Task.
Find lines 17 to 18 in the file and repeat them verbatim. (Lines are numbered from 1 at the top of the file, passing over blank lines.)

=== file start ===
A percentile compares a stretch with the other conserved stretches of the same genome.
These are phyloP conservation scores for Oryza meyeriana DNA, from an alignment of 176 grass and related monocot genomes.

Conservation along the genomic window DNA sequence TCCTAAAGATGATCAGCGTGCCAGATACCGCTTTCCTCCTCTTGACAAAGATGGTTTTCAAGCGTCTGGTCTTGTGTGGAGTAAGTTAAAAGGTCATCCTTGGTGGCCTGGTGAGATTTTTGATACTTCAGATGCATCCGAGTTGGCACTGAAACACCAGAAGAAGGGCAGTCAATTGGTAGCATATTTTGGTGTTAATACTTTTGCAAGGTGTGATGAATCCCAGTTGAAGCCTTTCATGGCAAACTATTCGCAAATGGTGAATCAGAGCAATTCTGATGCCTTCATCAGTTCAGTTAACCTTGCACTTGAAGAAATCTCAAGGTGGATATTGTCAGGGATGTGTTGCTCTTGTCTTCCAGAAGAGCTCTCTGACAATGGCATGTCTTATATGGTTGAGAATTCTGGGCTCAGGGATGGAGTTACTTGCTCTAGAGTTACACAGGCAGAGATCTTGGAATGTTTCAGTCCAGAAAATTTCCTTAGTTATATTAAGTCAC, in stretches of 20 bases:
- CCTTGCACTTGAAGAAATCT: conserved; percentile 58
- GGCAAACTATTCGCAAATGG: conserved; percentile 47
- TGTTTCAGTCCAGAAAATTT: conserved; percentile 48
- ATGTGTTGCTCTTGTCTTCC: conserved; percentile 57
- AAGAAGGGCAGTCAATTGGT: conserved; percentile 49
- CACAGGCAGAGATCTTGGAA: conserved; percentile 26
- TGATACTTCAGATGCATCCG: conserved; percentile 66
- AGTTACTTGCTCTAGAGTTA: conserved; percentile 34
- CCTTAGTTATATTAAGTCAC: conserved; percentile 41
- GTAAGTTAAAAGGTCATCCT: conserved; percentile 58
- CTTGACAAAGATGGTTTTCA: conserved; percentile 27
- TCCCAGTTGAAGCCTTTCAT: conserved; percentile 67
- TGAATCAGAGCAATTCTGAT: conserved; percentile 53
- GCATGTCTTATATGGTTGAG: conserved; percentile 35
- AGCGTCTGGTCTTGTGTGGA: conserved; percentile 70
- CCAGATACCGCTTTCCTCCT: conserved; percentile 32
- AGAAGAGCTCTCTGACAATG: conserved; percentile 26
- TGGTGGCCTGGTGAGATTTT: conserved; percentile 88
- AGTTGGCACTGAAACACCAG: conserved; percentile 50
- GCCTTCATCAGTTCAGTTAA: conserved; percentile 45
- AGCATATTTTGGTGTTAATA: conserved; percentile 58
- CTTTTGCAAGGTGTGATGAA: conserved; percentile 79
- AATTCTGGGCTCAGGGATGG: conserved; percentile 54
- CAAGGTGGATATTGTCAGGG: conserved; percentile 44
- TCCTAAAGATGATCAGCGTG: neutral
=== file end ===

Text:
- GCATGTCTTATATGGTTGAG: conserved; percentile 35
- AGCGTCTGGTCTTGTGTGGA: conserved; percentile 70